A new kind of crime stopper – Environment Canada’s enforcement officers
From coast to coast, Canada’s incredible natural environment is part of our national identity. Our amazing natural resources are not only beautiful places to look at and enjoy, our biodiversity – the abundance and variety of life in our wild spaces – is key to cultural, economic and social prosperity.
Across the country, Environment Canada has well over 300 enforcement officers working on the front lines to protect wildlife, habitat and natural resources. Since 2007, the Government of Canada has invested more than $40 million to enhance environmental enforcement to increase the number of enforcement officers on the ground, and to support these officers with better forensics laboratory support, data collection and analysis.
Environmental enforcement officers – like Sandra Lalande – prevent and investigate pollution.
Photo: © Environment Canada, 2010
As an environmental enforcement officer specializing in pollution prevention, Sandra Lalande tackles cases that hit corporations with fines and penalties for failing to comply with environmental regulations. Sandra is based out of Montreal, where her job is a dynamic mixture of office work and field work, ensuring that every day is different.
“While the cases can be demanding, the results are worth it. You play a role in making a real difference in our environment and protecting our natural resources for future generations,” Sandra says.
Investigations may include testing effluent from facilities that could pollute water, measuring the quality of emissions coming from smoke stacks that could pollute air, and testing soil to ensure leaking chemicals are not contaminating the earth.
Enforcement officers also work with industry to prevent pollution before it happens. They inspect facilities to make sure that operations meet environmental standards. They provide advice on preventative measures, and monitor operational reports to see that these measures are working to keep our environment clean. At the end of the day, businesses that don’t take precautions as required by the law may face tough new penalties under the Canadian Environmental Protection Act.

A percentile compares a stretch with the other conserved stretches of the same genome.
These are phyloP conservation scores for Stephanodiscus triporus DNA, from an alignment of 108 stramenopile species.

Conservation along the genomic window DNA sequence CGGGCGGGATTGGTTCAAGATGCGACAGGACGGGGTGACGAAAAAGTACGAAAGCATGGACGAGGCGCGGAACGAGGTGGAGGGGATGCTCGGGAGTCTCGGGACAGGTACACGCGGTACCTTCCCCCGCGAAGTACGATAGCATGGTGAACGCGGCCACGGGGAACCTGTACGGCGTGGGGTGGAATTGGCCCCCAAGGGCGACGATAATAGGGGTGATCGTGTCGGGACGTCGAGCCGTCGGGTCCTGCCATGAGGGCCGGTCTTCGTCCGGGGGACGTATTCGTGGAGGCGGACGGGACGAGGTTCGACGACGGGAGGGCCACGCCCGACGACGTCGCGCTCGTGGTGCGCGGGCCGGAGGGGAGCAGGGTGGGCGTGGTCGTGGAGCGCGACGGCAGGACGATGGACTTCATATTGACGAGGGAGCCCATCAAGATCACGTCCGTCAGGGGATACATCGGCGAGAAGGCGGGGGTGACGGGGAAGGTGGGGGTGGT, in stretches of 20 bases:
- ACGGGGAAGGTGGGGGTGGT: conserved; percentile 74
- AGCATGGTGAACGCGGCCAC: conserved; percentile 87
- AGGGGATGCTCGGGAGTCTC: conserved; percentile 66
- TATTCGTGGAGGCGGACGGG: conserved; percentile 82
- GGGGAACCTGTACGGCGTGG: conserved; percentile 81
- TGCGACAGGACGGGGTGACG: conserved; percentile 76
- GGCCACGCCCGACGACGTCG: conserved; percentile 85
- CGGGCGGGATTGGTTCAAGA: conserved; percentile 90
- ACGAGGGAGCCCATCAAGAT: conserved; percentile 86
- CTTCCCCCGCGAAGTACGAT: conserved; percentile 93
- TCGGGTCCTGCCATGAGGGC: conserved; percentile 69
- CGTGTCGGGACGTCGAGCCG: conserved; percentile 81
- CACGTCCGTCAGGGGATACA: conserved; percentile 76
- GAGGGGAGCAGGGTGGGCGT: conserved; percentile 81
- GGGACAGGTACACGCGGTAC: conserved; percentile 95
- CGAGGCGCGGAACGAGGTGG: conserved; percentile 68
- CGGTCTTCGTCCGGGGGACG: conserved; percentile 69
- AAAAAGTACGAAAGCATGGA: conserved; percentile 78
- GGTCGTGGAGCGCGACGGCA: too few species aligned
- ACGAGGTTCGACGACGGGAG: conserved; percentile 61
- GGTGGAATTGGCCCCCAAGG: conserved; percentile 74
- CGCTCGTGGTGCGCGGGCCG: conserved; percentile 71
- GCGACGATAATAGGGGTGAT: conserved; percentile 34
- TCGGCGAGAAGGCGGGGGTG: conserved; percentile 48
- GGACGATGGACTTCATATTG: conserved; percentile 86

For example, an Edmonton dry cleaning company recently pleaded guilty to storing toxic chemicals in open containers (risking a spill) and for not having proper drain plugs available to prevent a spill from draining in local water sources. The company was fined $10,000. In 2009, a transportation company was jointly prosecuted by Environment Canada and Fisheries and Oceans Canada and ordered to pay a total of $1,000,000 in penalties as a result of 2 spills of harmful substances into fish-bearing waters in Alberta and British Columbia. Under the Environmental Damages Fund, judges may order that financial penalties be used to restore or enhance the environment, so that the “polluter pays” to help correct the damages.
Protecting wildlife species at home…
Sheldon Jordan is the National Director of Wildlife Enforcement who enforces federal environmental laws to protect Canada's wildlife, habitat and natural resources.